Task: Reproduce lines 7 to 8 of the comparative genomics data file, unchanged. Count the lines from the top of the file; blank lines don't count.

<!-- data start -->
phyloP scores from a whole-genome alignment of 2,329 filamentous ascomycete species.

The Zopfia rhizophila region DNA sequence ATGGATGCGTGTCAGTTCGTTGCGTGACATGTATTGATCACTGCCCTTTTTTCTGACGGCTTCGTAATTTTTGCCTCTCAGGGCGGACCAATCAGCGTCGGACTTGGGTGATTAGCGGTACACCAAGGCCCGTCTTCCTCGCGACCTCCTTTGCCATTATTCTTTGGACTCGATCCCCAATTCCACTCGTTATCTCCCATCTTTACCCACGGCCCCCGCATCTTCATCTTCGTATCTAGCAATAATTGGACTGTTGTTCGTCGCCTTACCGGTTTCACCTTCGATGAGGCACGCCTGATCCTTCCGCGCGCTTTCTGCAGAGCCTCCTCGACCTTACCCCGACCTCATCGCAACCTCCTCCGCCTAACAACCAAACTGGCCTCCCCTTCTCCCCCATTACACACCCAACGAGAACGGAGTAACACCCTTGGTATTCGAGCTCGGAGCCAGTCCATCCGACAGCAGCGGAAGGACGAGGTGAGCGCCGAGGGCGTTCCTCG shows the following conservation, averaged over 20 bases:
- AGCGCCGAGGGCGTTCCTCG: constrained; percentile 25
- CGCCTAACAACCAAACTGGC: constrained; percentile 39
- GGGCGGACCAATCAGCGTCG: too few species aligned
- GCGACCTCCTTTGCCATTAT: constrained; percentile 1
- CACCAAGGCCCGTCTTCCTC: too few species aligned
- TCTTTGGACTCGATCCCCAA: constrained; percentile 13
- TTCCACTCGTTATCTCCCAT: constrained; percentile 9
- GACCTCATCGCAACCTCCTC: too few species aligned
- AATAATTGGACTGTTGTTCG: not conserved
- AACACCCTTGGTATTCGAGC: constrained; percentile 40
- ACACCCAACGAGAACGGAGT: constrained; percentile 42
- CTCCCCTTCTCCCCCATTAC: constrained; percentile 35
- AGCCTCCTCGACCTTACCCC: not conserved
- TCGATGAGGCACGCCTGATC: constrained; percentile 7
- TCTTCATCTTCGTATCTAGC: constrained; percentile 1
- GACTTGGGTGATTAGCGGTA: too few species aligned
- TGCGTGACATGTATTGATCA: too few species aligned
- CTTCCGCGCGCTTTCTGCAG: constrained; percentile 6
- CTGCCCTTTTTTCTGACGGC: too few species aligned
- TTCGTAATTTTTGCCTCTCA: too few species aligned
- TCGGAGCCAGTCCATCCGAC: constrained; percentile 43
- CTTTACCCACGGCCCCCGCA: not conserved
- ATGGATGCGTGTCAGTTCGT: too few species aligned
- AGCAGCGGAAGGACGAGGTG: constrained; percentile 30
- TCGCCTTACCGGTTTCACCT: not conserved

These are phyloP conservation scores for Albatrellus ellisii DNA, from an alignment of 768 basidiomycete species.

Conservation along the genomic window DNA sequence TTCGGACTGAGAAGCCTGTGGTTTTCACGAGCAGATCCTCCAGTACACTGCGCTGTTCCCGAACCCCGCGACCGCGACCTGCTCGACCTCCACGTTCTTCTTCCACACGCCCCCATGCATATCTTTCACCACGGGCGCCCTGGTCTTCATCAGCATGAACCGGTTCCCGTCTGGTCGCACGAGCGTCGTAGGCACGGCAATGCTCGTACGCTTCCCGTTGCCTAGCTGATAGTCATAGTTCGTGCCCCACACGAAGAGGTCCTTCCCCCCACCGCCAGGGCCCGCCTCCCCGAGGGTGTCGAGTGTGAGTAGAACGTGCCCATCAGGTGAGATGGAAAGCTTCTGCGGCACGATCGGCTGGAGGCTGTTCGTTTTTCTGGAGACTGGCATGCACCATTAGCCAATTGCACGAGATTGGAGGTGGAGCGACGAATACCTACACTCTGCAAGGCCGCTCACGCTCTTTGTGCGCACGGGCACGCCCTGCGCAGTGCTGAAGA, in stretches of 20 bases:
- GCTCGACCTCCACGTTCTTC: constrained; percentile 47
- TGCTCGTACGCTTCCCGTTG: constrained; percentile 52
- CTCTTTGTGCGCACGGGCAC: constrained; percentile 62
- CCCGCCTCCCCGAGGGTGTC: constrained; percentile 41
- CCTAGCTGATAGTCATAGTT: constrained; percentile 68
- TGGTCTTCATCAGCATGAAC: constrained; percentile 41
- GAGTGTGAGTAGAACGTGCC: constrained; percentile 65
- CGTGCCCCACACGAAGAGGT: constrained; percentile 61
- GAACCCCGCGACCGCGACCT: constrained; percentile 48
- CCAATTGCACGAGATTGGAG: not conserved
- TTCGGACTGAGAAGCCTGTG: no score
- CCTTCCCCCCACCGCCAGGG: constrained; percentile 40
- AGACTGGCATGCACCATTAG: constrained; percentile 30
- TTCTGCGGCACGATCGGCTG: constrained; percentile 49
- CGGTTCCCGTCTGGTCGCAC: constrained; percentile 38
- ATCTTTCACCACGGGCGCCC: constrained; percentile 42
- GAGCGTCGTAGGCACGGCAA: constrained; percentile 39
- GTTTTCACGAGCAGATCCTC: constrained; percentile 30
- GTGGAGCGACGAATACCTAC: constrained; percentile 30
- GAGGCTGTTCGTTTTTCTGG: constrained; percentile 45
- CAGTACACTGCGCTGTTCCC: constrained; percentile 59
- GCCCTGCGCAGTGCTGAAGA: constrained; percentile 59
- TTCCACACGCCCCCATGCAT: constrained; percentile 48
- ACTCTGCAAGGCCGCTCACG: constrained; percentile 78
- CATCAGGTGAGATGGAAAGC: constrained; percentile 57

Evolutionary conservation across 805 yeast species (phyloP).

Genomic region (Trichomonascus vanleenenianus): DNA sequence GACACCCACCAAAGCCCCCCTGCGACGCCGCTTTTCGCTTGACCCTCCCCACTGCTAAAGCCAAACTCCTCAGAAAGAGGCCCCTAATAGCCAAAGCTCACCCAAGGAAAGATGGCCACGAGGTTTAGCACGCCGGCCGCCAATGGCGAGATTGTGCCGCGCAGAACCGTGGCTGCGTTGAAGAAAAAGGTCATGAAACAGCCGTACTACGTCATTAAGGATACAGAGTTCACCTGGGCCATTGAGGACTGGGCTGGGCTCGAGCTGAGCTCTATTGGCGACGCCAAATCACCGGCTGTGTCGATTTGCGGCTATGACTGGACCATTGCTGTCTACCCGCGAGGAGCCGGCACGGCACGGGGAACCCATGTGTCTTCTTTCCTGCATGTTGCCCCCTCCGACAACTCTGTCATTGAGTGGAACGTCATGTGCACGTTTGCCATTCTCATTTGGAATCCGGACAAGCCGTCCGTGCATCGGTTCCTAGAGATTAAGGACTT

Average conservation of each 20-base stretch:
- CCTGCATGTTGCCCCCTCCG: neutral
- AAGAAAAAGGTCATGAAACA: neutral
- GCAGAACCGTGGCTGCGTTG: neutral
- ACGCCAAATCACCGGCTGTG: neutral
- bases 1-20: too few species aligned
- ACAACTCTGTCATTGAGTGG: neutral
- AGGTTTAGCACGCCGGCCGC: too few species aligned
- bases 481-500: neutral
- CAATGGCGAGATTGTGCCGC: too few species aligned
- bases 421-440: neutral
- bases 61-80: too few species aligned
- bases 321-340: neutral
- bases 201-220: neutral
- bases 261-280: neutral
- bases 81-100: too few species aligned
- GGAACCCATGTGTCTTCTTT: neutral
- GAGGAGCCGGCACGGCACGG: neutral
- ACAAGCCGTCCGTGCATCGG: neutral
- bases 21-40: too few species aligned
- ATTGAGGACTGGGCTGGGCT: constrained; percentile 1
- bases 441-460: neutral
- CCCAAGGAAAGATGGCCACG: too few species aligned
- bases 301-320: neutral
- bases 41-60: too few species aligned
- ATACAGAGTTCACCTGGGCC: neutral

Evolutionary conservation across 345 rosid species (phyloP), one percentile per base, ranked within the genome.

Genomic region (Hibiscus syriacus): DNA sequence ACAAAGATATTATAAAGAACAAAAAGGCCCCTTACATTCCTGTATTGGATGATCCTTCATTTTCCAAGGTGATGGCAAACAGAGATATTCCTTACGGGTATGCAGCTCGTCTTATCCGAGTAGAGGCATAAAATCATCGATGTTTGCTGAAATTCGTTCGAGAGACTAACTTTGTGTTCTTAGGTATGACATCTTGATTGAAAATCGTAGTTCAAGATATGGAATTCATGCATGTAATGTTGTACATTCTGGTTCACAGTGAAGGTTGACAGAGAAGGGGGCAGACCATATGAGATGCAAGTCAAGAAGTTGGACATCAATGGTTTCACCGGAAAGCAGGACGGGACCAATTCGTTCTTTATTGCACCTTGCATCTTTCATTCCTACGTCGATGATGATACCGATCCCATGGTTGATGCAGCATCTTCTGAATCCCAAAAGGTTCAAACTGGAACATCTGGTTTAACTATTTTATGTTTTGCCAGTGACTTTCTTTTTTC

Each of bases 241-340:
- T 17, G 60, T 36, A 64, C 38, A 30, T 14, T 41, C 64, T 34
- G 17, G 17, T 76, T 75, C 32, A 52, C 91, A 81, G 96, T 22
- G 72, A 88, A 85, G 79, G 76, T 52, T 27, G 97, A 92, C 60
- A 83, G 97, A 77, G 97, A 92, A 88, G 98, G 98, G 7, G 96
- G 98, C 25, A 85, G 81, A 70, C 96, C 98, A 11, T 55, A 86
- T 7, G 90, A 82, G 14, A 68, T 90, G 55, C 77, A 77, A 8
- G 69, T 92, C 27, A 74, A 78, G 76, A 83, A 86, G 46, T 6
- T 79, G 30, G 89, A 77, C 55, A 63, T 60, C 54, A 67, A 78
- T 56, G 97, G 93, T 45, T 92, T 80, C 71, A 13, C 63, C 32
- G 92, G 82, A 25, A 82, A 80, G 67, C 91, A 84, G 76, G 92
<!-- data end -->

- CACCAAGGCCCGTCTTCCTC: too few species aligned
- TCTTTGGACTCGATCCCCAA: constrained; percentile 13